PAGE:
The "House Divided" speech is one of Abraham Lincoln's best-known speeches.

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CONTENTS SET A:

Lincoln Personal Stories #9-- "My Politics"

Lincoln, in stovepipe hat, with Allan Pinkerton and Gen. John McClernand at Antietam

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Number Nine

From Lincoln’s Autobiographies and other Sources

[Selections are from Abraham Lincoln's speeches, 1850's]

    After my duty as captain in the Illinois Volunteers in the Black Hawk War, 1832 ". . . I was elated, ran for the Legislature the same year (1832) and was beaten--the only time I ever have been beaten by the people. The next, and three succeeding biennial elections, I was elected to the Legislature. I was not a candidate afterwards. During this Legislative period I had studied law, and removed to Springfield to practise it. In 1846 I was once elected to the lower House of Congress."  A. Lincoln

    "I Was not a candidate for re-election. From 1849 to 1854, both inclusive, practiced law more assiduously than ever before. Always a Whig in politics, and generally on the Whig electoral tickets, making active canvasses--I was losing interest in politics, when the repeal of the Missouri Compromise aroused me again."    A. Lincoln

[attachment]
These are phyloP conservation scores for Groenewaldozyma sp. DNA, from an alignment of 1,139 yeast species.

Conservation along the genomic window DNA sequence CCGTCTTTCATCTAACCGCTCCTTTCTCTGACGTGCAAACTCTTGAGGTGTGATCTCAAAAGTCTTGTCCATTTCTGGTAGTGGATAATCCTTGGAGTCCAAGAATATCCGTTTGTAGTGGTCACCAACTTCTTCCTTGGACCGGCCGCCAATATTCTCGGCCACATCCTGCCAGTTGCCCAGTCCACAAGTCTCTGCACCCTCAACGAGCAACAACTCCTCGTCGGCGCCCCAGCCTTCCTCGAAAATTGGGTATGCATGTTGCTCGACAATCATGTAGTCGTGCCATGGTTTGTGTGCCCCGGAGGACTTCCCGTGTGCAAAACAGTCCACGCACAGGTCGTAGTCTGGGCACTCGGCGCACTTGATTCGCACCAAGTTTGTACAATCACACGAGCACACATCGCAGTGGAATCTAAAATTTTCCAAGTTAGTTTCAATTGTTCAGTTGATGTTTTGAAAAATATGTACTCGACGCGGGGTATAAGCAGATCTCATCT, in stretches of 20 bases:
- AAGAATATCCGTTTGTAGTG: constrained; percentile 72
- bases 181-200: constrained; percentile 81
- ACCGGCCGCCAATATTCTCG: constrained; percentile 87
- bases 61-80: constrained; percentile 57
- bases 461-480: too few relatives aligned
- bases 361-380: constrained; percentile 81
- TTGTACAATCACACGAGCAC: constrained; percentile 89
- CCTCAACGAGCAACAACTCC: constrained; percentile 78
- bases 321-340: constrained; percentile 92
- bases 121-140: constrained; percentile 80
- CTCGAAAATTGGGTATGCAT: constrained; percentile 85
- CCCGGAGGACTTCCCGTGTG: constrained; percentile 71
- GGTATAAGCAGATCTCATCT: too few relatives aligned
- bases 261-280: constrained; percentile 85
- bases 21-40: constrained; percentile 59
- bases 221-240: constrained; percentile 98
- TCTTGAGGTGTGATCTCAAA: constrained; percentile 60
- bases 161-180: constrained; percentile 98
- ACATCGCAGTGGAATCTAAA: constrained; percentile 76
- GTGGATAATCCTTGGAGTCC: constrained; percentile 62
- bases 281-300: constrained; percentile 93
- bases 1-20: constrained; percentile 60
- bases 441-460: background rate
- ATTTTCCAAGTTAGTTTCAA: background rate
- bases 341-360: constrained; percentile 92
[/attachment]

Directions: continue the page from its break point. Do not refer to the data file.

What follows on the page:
"I was reelected in 1836, 1838, and 1840," to the Illinois General Assembly as Representative.  In 1846 I was elected to the lower House of Congress, and served one term only, commencing in December, 1847, and ending with the inauguration of General Taylor, in March 1849.  In 1854 his profession had almost superseded the thought of politics in his mind, when the repeal of the Missouri Compromise aroused him as he had never been before."  A. Lincoln

In 1858, Abraham brought out the real feelings he had against slavery in a speech in the Illinois State House.

"...A house divided against itself cannot stand." I believe this government cannot endure, permanently half slave and half free. I do not expect the Union to be dissolved — I do not expect the house to fall — but I do expect it will cease to be divided.  It will become all one thing or all the other. Either the opponents of slavery, will arrest the further spread of it, and place it where the public mind shall rest in the belief that it is in the course of ultimate extinction; or its advocates will push it forward, till it shall become alike lawful in all the States, old as well as new — North as well as South...."  A. Lincoln

 

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